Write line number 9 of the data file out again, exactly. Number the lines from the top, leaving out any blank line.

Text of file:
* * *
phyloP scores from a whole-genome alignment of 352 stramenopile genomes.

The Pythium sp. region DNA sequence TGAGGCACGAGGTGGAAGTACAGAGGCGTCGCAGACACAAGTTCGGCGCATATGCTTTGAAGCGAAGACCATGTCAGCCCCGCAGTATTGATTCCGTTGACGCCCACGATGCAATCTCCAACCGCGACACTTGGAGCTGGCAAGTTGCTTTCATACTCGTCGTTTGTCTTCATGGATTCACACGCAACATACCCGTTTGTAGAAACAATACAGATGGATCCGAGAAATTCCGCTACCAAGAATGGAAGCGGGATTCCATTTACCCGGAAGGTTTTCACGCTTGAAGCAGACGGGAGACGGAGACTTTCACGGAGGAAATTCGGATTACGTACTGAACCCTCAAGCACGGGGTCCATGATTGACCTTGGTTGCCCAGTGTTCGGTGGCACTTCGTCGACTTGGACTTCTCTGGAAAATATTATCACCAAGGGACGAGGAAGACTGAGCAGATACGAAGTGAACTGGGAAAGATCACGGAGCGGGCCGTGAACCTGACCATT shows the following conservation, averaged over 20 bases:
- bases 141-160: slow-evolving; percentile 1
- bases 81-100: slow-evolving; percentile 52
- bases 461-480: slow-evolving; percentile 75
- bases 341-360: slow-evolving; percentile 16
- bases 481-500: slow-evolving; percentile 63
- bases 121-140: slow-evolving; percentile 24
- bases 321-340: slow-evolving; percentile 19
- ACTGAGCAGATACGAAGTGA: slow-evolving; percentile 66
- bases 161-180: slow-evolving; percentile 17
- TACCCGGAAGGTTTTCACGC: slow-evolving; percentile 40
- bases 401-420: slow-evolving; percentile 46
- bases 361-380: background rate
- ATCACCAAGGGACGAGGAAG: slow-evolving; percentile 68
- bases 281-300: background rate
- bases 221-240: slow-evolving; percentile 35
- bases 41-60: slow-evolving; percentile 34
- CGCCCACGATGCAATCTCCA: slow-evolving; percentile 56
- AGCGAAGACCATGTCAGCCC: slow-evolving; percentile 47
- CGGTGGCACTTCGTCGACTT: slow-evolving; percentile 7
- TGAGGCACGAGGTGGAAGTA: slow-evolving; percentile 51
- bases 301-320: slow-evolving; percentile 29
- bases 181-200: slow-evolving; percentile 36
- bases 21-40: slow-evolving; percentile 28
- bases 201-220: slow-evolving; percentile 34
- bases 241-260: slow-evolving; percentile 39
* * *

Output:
- bases 321-340: slow-evolving; percentile 19